Although the latter can go pretty quick with these fish, since they keep changing appearance all the time.


The size of Jeffrey's Sta Isabels
Jeffreyrichard wrote:
From http://www.finarama.com/forum/viewtopic ... 8991#18991 Post subject: New Wild Santa Isabel Scalare
...
They are really exquisite ... super large,...


Hi Jeff, could you please give the approximate height of your Sta Isabels? Thanks.

Do scalares in the area of Tapajos, Alenquer and thereabouts reach a height of about a foot?


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PostPosted: Wed Dec 01, 2010 11:39 pm 
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well...

I suppose that writing "S.Isabel" on sale tanks is a smart trick to sell fishes with some red on their backs at a higher price. :wink:

If this habit belongs to retailer it leads to local problems/misunderstandings... if it belongs to wholesalers/importers it could generate a real big mess.

Do you feel we are in the second option?!? :? :wink:


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PostPosted: Fri Dec 03, 2010 11:40 am 
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Hi guys,

just very fast as I saw this thread now:

1. I do not see anywhere here any angel from the Tapajós River. These are all from the Rio Negro basin and all ate P. scalare, if red (St. isabale = Cuiuini = Rio negro tributary, St. Isabel is a village with less than 20,000 on the Rio Negro).
2. It has been said a thousand times, that tose angels bred as P. altum (one of the photos) are those P. scalare from teh Rio Negro, which have a (little) similarity with P. altum, but never grow as large, do not had the indent, the pattern is differnet, etc.
They are complete differnet fishes.

best regards
Heiko Bleher
www.aquapress-bleher.com


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PostPosted: Mon Dec 13, 2010 9:49 pm 
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puertoayacucho wrote:
Where have you been? Shoveling snow I guess.
At least I live in a condo and don't have to do it myself for now which means, I have more time to feed my fish.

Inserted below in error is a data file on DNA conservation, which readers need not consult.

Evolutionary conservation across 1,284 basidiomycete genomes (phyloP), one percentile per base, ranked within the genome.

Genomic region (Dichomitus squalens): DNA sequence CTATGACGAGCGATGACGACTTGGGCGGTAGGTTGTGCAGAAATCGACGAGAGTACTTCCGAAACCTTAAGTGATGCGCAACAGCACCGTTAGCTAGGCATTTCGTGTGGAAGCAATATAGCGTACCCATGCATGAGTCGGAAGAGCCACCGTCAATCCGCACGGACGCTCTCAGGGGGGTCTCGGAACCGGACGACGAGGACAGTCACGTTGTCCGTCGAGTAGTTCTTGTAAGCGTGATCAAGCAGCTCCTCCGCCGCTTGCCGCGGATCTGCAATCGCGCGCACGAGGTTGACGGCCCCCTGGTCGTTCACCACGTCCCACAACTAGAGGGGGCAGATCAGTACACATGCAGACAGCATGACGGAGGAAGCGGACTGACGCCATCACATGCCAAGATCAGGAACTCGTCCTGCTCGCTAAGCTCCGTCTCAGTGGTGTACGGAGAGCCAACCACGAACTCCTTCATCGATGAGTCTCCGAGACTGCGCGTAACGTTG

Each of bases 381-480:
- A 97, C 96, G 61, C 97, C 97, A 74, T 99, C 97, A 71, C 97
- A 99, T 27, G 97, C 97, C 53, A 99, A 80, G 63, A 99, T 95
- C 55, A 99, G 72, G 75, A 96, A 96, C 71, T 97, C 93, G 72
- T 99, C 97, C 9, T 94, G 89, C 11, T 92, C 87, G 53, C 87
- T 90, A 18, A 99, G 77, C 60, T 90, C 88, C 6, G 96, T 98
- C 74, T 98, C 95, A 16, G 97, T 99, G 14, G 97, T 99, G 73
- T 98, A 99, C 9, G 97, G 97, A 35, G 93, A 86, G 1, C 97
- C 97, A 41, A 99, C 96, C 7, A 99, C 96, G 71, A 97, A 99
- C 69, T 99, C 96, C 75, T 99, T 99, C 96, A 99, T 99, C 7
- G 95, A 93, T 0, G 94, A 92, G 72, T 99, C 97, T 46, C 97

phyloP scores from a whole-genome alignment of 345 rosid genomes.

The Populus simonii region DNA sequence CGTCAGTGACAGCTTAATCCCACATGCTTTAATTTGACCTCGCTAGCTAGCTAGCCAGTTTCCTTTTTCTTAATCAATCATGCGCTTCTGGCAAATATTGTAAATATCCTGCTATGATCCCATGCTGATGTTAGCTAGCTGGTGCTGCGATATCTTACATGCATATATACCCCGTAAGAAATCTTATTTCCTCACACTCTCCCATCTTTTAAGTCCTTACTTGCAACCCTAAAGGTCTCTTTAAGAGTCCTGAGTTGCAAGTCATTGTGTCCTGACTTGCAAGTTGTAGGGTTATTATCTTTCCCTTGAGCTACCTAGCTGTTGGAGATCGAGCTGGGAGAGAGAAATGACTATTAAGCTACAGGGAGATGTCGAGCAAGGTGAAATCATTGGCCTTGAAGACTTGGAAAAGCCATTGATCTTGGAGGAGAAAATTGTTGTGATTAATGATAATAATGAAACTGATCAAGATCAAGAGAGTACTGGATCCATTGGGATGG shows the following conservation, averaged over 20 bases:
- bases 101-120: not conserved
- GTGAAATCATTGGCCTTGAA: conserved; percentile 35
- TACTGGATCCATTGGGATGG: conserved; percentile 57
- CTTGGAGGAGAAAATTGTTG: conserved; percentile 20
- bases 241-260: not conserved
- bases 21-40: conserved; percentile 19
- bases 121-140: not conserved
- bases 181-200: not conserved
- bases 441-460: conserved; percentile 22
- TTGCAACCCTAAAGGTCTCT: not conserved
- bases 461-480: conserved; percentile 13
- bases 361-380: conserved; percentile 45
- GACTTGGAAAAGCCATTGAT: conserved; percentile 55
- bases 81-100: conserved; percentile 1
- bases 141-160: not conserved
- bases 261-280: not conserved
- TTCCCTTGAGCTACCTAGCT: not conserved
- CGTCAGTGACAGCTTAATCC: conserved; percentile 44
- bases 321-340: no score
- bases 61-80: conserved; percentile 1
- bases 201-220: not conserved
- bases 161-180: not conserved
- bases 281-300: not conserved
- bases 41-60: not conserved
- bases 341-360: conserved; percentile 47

Should I say welcome back?
Ed


Hello good bud! I'm trying to get back in the groove...I had to take a hiatus from the electronic fish world for a variety of reasons...(from the looks of that last ID thread I was involved in I am glad I did...haha) Just so I don't hijack this thread anymore I will briefly say I still have a pair of angels (the only fish I have however there may be a lone ABN in the tank just haven't seen him in a few months) and I can guarentee they are scalares because they are tougher than titanium nails. I am fixing to relocate them into a new tank I recently aquired and I think I will throw up a pic or two of them even though I am pretty sure they are domestics...they are absolutely beautiful lots of blue and spotting and a little red in places mucho iridescense. They've put some eggs on a hangon filter several times but apparently they like cavier (can't say I blame them having to eat bloodworms all the time you know)..at any rate thanks for the welcome back Ed...my apologies for interrupting the thread folks!


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PostPosted: Thu Dec 23, 2010 4:27 pm 
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I don't think the drought in Tropical SA rivers will have long term consequences on the Angels as Pterophyllum are able to replace lost population in a rather short time and even for those localized down to a particular river drainage are likely to have plenty of fish which survived the drought to rebuild their normal populations in just a couple years.
Fish with much smaller niches and exist in temporary bodies of water will be lost locally but probably not the types in general.
This genus has existed for millions of years and have probably been through worse at sometimes in the past.